Further information here, here, here & here.

David Lynch - Director/Screenwriter/Sound Designer. Deepak Nayar, Tom Sternberg & Mary Sweeney - Producers. Mary Sweeney - Editor. Barry Gifford - Screenwriter. Peter Deming - Cinematographer. Pat Norris - Production Designer. Leslie Morales - Set Designer. Susumu Tokunow - Sound/Sound Designer. Scott Cameron - First Assistant Director. Elaine J. Huzzar - Casting. Johanna Ray - Casting. Distributed by October Films, 1997.

1. David Bowie: "I'm Deranged" (edit)
2. Trent Reznor: "Videodrones"
3. Nine Inch Nails: "The Perfect Drug"
4. Angelo Badalamenti: "Red Bats With Teeth"
5. Angelo Badalamenti: "Haunting and Heartbreaking"
6. The Smashing Pumpkins: "Eye"
7. Angelo Badalamenti: "Dub Driving"
8. Barry Adamson: "Mr. Eddy's Theme 1"
9. Lou Reed: "This Magic Moment"
10. Barry Adamson: "Mr. Eddy's Theme 2"
11. Angelo Badalamenti: "Fred and Renee Make Love"
12. Marilyn Manson: "Apple Of Sodom"
13. Antonio Carlos Jobim: "Insensatez"
14. Barry Adamson: "Something Wicked This Way Comes" (edit)
15. Marilyn Manson: "I Put A Spell On You"
16. Angelo Badalamenti: "Fats Revisited"
17. Angelo Badalamenti: "Fred's World"
18. Rammstein: "Rammstein" (edit)
19. Barry Adamson: "Hollywood Sunset"
20. Rammstein: "Heirate Mich" (edit)
21. Angelo Badalamenti: "Police"
22. Trent Reznor: "Driver Down"
23. David Bowie: "I'm Deranged" (reprise)

Nothing/Interscope Records. Catalog # INTD-90090 (CD)

"Song to the Siren" by This Mortal Coil is used in the film, but was not included on the soundtrack album.

Thursday, 17 February 2011

The Isle of Portland

In the past, the Portland Limestone was worked by hand and waste rock was carefully banked up as quarrying progressed. The result is a landscape of quarry workings and a maize of 'beaches' (massive dry stone walls), passages, trackways and gullies of great 'heritage value' together with exposures of the original geology.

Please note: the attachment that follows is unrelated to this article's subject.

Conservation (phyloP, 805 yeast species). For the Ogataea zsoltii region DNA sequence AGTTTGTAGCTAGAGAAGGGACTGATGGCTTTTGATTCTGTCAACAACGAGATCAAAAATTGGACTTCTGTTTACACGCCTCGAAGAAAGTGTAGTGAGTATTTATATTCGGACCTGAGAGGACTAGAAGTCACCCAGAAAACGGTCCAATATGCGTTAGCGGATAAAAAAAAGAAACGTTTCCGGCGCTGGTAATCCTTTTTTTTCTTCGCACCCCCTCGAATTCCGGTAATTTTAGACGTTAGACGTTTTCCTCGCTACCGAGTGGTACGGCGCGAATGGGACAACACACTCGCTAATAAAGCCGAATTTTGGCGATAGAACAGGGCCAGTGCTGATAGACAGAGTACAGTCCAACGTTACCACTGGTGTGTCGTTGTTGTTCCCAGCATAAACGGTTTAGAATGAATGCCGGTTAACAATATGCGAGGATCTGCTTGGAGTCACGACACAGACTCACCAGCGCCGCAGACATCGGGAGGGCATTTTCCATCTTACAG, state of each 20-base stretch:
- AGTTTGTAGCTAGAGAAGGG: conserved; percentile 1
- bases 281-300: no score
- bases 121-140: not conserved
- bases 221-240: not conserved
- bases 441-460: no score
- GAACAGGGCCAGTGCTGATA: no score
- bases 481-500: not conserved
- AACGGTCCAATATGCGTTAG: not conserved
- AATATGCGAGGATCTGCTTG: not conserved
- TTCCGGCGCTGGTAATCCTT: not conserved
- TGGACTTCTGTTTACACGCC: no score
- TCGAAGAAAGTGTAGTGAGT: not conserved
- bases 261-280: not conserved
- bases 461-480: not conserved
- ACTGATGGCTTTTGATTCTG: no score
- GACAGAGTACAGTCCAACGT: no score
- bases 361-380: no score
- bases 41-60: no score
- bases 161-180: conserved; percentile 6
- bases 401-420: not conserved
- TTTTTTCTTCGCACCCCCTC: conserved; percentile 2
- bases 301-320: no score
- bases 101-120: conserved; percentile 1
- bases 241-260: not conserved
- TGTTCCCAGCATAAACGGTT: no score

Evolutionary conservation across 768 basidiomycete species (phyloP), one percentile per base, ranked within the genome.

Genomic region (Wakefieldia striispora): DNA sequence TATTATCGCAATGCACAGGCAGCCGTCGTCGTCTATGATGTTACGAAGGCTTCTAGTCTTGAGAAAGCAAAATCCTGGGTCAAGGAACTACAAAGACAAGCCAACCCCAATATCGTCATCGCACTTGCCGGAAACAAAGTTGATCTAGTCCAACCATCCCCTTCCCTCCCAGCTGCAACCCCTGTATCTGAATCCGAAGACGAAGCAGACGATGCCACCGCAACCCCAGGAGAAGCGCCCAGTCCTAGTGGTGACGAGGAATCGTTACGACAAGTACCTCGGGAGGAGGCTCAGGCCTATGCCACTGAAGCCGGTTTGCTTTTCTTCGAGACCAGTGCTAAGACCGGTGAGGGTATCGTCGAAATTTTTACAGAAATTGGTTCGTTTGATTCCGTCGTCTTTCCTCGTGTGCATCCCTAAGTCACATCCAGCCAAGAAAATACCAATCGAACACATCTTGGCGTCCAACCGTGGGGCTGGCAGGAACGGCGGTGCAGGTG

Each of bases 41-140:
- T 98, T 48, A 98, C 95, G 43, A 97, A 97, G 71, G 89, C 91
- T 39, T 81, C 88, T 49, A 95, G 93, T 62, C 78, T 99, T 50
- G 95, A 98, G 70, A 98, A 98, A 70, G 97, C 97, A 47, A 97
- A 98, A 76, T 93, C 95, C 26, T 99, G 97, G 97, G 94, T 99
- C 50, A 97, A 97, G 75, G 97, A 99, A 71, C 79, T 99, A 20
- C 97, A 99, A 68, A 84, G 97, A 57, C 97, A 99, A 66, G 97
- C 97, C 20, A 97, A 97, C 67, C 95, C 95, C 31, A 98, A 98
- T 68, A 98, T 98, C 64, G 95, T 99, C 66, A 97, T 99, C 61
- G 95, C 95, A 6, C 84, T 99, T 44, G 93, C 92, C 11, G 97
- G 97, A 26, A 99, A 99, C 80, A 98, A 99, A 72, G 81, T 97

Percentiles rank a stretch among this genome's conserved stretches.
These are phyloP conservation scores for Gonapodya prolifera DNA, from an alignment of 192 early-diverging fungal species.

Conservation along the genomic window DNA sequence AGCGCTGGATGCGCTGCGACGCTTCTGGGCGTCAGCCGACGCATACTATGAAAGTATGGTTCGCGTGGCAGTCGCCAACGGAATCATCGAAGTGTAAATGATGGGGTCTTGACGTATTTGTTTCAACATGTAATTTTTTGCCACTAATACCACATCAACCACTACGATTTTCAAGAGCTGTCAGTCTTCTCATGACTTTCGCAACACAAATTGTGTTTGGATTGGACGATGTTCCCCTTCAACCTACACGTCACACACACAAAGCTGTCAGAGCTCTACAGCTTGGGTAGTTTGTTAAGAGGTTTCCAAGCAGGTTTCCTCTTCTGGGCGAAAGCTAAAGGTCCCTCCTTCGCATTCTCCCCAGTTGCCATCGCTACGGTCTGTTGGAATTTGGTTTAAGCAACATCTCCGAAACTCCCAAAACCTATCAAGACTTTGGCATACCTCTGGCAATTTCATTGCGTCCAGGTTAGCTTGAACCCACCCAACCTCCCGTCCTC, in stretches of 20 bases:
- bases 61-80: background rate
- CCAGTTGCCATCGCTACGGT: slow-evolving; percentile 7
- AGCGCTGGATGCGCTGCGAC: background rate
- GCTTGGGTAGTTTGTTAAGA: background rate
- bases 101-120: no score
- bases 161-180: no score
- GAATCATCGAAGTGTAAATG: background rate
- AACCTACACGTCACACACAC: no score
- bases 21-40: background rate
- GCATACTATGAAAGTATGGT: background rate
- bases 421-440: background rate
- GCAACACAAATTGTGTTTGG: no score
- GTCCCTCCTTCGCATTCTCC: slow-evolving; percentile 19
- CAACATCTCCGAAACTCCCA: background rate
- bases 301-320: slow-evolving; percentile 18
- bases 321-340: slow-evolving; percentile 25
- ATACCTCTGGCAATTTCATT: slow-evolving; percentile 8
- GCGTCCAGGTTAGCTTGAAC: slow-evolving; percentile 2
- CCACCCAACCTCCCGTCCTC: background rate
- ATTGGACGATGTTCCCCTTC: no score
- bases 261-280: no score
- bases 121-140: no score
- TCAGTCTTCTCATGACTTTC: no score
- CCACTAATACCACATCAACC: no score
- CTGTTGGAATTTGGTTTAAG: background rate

The quarry workings, once left to nature, have been colonised by a limestone flora and fauna of exceptional beauty and international importance. Large areas of the Island, including virtually the entire coastal strip, has been designated as a Site of Special Scientific Interest for geology and wildlife while the coast and Kingbarrow Quarry is a proposed Special Areas of Conservation. Quarrying for Portland Stone continues today but quarry methods and products have changed. Heavy machinery is now employed and what was once waste stone is now crushed for aggregate. Some quarries have been extended into the underlying Cherty Series of limestones, which is worked for aggregate. The result is deep and open quarries.

The minerals permissions granted in the early 1950's required little more than the most basic restoration of such sites but even these, left for a decade or more, attract important wildlife. However the Environment Act of 1995 introduced the requirements for a Review of Minerals Permissions (ROMP).

Dorset County Council has established a Portland Restoration Advisory Group (RAG) in order to address restoration issues. Portland Stone remains a prestigious, quality product used throughout the country. The use of stone for sculpture is promoted by the Portland Sculpture Trust while traditional masonry and sculpture skills are taught in Weymouth College. The Jurassic Coast Project is promoting the concept of a 'Quarry Park' for the Island, incorporating some of the older sites together with modern sites that are restored for geological conservation, wildlife interest, educational use, recreation and amenity.